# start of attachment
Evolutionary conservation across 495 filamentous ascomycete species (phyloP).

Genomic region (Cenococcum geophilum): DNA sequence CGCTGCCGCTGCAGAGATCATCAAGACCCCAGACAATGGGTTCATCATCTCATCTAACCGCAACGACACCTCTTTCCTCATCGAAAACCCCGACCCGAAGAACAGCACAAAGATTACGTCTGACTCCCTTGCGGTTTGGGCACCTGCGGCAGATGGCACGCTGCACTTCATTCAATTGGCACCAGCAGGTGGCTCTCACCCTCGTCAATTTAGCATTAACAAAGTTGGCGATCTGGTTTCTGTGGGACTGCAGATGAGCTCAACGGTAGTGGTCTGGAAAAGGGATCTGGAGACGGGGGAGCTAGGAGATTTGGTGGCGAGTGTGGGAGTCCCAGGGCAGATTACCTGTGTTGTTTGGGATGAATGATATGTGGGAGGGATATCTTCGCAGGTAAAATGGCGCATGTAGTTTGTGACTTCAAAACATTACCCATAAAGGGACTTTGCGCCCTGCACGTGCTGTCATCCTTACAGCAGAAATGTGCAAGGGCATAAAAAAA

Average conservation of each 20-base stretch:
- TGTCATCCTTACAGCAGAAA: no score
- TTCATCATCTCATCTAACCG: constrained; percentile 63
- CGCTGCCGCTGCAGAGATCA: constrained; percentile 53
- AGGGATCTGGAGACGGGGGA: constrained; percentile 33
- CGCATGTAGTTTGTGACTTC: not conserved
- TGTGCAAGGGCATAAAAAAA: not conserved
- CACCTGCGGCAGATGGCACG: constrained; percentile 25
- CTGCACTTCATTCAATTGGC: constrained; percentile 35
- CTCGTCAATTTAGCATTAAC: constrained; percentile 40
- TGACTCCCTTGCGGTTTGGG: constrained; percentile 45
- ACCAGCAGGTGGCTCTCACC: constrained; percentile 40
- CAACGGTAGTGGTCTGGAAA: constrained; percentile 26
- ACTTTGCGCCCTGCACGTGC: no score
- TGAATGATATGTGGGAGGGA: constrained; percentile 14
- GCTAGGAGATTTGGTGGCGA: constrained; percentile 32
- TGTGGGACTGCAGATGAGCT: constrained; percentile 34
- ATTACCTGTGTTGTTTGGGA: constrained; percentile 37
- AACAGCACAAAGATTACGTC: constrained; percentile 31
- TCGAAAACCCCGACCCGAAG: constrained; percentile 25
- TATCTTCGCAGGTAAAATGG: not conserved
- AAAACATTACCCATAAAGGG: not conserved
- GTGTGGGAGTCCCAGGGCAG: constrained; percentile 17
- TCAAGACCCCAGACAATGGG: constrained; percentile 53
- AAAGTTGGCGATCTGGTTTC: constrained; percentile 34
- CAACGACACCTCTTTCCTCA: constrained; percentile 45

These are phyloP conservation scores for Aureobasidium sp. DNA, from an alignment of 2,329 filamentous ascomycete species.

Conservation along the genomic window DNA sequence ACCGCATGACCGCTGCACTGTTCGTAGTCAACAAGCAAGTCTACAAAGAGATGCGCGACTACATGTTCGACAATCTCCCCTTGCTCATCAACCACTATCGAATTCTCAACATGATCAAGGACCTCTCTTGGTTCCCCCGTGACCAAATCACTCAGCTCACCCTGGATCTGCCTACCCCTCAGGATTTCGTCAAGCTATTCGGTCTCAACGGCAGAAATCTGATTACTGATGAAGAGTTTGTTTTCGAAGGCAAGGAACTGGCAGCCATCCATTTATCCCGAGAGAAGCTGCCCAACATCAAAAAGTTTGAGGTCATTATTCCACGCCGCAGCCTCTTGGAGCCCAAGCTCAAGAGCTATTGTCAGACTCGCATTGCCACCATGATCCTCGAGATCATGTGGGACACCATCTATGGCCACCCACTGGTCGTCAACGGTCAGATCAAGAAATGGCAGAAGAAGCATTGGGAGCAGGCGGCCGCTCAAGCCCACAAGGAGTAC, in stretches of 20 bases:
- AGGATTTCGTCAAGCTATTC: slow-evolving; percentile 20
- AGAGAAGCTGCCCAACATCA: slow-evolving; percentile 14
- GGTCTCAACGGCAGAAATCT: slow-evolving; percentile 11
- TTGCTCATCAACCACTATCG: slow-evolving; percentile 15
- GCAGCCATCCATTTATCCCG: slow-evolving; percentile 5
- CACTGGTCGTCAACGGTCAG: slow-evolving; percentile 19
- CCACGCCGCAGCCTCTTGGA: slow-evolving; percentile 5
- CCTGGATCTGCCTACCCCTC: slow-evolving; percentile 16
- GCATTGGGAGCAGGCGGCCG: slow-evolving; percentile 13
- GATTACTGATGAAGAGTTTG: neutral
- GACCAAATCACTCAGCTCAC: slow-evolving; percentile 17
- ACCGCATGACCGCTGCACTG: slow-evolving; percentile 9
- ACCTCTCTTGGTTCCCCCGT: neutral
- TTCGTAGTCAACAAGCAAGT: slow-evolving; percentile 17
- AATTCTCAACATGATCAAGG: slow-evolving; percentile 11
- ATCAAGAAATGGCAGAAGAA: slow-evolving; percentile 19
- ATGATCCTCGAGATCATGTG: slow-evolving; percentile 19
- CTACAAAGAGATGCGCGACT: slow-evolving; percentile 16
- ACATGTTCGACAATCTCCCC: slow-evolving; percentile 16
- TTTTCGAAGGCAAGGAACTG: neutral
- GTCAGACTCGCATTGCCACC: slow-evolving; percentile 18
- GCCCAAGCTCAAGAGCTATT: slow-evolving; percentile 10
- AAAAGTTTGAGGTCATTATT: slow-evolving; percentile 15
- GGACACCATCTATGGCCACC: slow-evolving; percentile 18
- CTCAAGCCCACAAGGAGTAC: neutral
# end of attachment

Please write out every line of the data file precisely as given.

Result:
Evolutionary conservation across 495 filamentous ascomycete species (phyloP).

Genomic region (Cenococcum geophilum): DNA sequence CGCTGCCGCTGCAGAGATCATCAAGACCCCAGACAATGGGTTCATCATCTCATCTAACCGCAACGACACCTCTTTCCTCATCGAAAACCCCGACCCGAAGAACAGCACAAAGATTACGTCTGACTCCCTTGCGGTTTGGGCACCTGCGGCAGATGGCACGCTGCACTTCATTCAATTGGCACCAGCAGGTGGCTCTCACCCTCGTCAATTTAGCATTAACAAAGTTGGCGATCTGGTTTCTGTGGGACTGCAGATGAGCTCAACGGTAGTGGTCTGGAAAAGGGATCTGGAGACGGGGGAGCTAGGAGATTTGGTGGCGAGTGTGGGAGTCCCAGGGCAGATTACCTGTGTTGTTTGGGATGAATGATATGTGGGAGGGATATCTTCGCAGGTAAAATGGCGCATGTAGTTTGTGACTTCAAAACATTACCCATAAAGGGACTTTGCGCCCTGCACGTGCTGTCATCCTTACAGCAGAAATGTGCAAGGGCATAAAAAAA

Average conservation of each 20-base stretch:
- TGTCATCCTTACAGCAGAAA: no score
- TTCATCATCTCATCTAACCG: constrained; percentile 63
- CGCTGCCGCTGCAGAGATCA: constrained; percentile 53
- AGGGATCTGGAGACGGGGGA: constrained; percentile 33
- CGCATGTAGTTTGTGACTTC: not conserved
- TGTGCAAGGGCATAAAAAAA: not conserved
- CACCTGCGGCAGATGGCACG: constrained; percentile 25
- CTGCACTTCATTCAATTGGC: constrained; percentile 35
- CTCGTCAATTTAGCATTAAC: constrained; percentile 40
- TGACTCCCTTGCGGTTTGGG: constrained; percentile 45
- ACCAGCAGGTGGCTCTCACC: constrained; percentile 40
- CAACGGTAGTGGTCTGGAAA: constrained; percentile 26
- ACTTTGCGCCCTGCACGTGC: no score
- TGAATGATATGTGGGAGGGA: constrained; percentile 14
- GCTAGGAGATTTGGTGGCGA: constrained; percentile 32
- TGTGGGACTGCAGATGAGCT: constrained; percentile 34
- ATTACCTGTGTTGTTTGGGA: constrained; percentile 37
- AACAGCACAAAGATTACGTC: constrained; percentile 31
- TCGAAAACCCCGACCCGAAG: constrained; percentile 25
- TATCTTCGCAGGTAAAATGG: not conserved
- AAAACATTACCCATAAAGGG: not conserved
- GTGTGGGAGTCCCAGGGCAG: constrained; percentile 17
- TCAAGACCCCAGACAATGGG: constrained; percentile 53
- AAAGTTGGCGATCTGGTTTC: constrained; percentile 34
- CAACGACACCTCTTTCCTCA: constrained; percentile 45

These are phyloP conservation scores for Aureobasidium sp. DNA, from an alignment of 2,329 filamentous ascomycete species.

Conservation along the genomic window DNA sequence ACCGCATGACCGCTGCACTGTTCGTAGTCAACAAGCAAGTCTACAAAGAGATGCGCGACTACATGTTCGACAATCTCCCCTTGCTCATCAACCACTATCGAATTCTCAACATGATCAAGGACCTCTCTTGGTTCCCCCGTGACCAAATCACTCAGCTCACCCTGGATCTGCCTACCCCTCAGGATTTCGTCAAGCTATTCGGTCTCAACGGCAGAAATCTGATTACTGATGAAGAGTTTGTTTTCGAAGGCAAGGAACTGGCAGCCATCCATTTATCCCGAGAGAAGCTGCCCAACATCAAAAAGTTTGAGGTCATTATTCCACGCCGCAGCCTCTTGGAGCCCAAGCTCAAGAGCTATTGTCAGACTCGCATTGCCACCATGATCCTCGAGATCATGTGGGACACCATCTATGGCCACCCACTGGTCGTCAACGGTCAGATCAAGAAATGGCAGAAGAAGCATTGGGAGCAGGCGGCCGCTCAAGCCCACAAGGAGTAC, in stretches of 20 bases:
- AGGATTTCGTCAAGCTATTC: slow-evolving; percentile 20
- AGAGAAGCTGCCCAACATCA: slow-evolving; percentile 14
- GGTCTCAACGGCAGAAATCT: slow-evolving; percentile 11
- TTGCTCATCAACCACTATCG: slow-evolving; percentile 15
- GCAGCCATCCATTTATCCCG: slow-evolving; percentile 5
- CACTGGTCGTCAACGGTCAG: slow-evolving; percentile 19
- CCACGCCGCAGCCTCTTGGA: slow-evolving; percentile 5
- CCTGGATCTGCCTACCCCTC: slow-evolving; percentile 16
- GCATTGGGAGCAGGCGGCCG: slow-evolving; percentile 13
- GATTACTGATGAAGAGTTTG: neutral
- GACCAAATCACTCAGCTCAC: slow-evolving; percentile 17
- ACCGCATGACCGCTGCACTG: slow-evolving; percentile 9
- ACCTCTCTTGGTTCCCCCGT: neutral
- TTCGTAGTCAACAAGCAAGT: slow-evolving; percentile 17
- AATTCTCAACATGATCAAGG: slow-evolving; percentile 11
- ATCAAGAAATGGCAGAAGAA: slow-evolving; percentile 19
- ATGATCCTCGAGATCATGTG: slow-evolving; percentile 19
- CTACAAAGAGATGCGCGACT: slow-evolving; percentile 16
- ACATGTTCGACAATCTCCCC: slow-evolving; percentile 16
- TTTTCGAAGGCAAGGAACTG: neutral
- GTCAGACTCGCATTGCCACC: slow-evolving; percentile 18
- GCCCAAGCTCAAGAGCTATT: slow-evolving; percentile 10
- AAAAGTTTGAGGTCATTATT: slow-evolving; percentile 15
- GGACACCATCTATGGCCACC: slow-evolving; percentile 18
- CTCAAGCCCACAAGGAGTAC: neutral